Mike: Absolutely. So we did a few, like, poking around a few different feeds and things, and we saw that they did match up almost directly with the RSS feeds.
Rand: So if you’re trying to illustrate specific content in your fresh links, which Google is now providing you an opportunity to do, RSS seems to make a ton of sense.”
For stuff that is always changing, it’s important to have the most up to date information. For instance, if you’re looking for car reviews, as Google brings up, you want the most updated information to come first (you don’t want to base your buying decision on a review from 5 years ago!).
As you can see, reviews of the most recent model of the Subaru Impreza come up first.
We don’t really know what will come of this algorithm update. These changes seem very positive, but 35% of searches is a lot. We’ll keep you updated as we continue to learn more.
Also New With Google: More Ads (Geez)
Ads are seemingly beginning to take over the Google SERPs. Now, they will no longer only populate the top and side of the page: they will now ALSO be found at the bottom of your search results (not all at the same time). So, if you’re looking for something on the first page of the search results and you hit a dead end, you could always click on ad at the bottom of the page.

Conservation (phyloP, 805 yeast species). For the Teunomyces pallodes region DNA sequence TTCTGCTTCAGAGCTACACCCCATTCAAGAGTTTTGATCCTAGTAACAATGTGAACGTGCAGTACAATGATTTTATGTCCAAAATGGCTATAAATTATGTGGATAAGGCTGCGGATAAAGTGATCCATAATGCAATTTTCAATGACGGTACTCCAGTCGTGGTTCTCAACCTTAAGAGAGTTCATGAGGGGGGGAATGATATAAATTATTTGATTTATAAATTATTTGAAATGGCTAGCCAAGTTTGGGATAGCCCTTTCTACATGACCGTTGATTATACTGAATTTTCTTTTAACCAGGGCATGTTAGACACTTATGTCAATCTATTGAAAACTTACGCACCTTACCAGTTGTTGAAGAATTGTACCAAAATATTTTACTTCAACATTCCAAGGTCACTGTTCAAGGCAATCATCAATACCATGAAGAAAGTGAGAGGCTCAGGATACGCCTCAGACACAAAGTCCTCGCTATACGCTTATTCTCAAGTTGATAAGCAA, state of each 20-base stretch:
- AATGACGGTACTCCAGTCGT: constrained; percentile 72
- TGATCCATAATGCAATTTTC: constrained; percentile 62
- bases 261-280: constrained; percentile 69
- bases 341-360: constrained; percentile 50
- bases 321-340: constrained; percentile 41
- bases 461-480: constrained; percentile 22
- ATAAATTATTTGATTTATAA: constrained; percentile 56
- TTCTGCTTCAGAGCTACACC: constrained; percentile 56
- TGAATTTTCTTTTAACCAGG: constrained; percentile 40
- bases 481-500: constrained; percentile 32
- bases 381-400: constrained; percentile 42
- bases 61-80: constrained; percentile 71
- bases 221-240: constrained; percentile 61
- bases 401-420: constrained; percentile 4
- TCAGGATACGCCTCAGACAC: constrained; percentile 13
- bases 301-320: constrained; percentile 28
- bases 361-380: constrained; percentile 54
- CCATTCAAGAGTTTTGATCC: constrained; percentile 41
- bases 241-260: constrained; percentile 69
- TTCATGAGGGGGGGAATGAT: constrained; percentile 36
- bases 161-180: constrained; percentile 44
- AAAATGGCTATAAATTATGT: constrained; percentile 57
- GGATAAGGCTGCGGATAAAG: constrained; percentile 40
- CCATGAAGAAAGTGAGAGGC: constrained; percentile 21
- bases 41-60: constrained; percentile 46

This is the image Google provides when explaining the concept of having ads at the bottom of the page.
Google announced this change, noting that “In many cases, we have found that displaying ads below search results fits better into the user’s flow as they scan the page from top to bottom. On average, this placement performed better than side ads in terms of click-through rate in our tests.” With higher click through rates, these ads will likely bring more advertisers to game – which is good, because it seems like there will be plenty of room for more ads on each page.
If you’re looking to learn more about Google, SEO, or anything else related to the interactive marketing field, revisit our blog for regular news updates, free tips and a healthy dose of sarcasm here and there. If you have questions that are more specific to your business, give our Atlanta SEO company a call at 770-481-1766.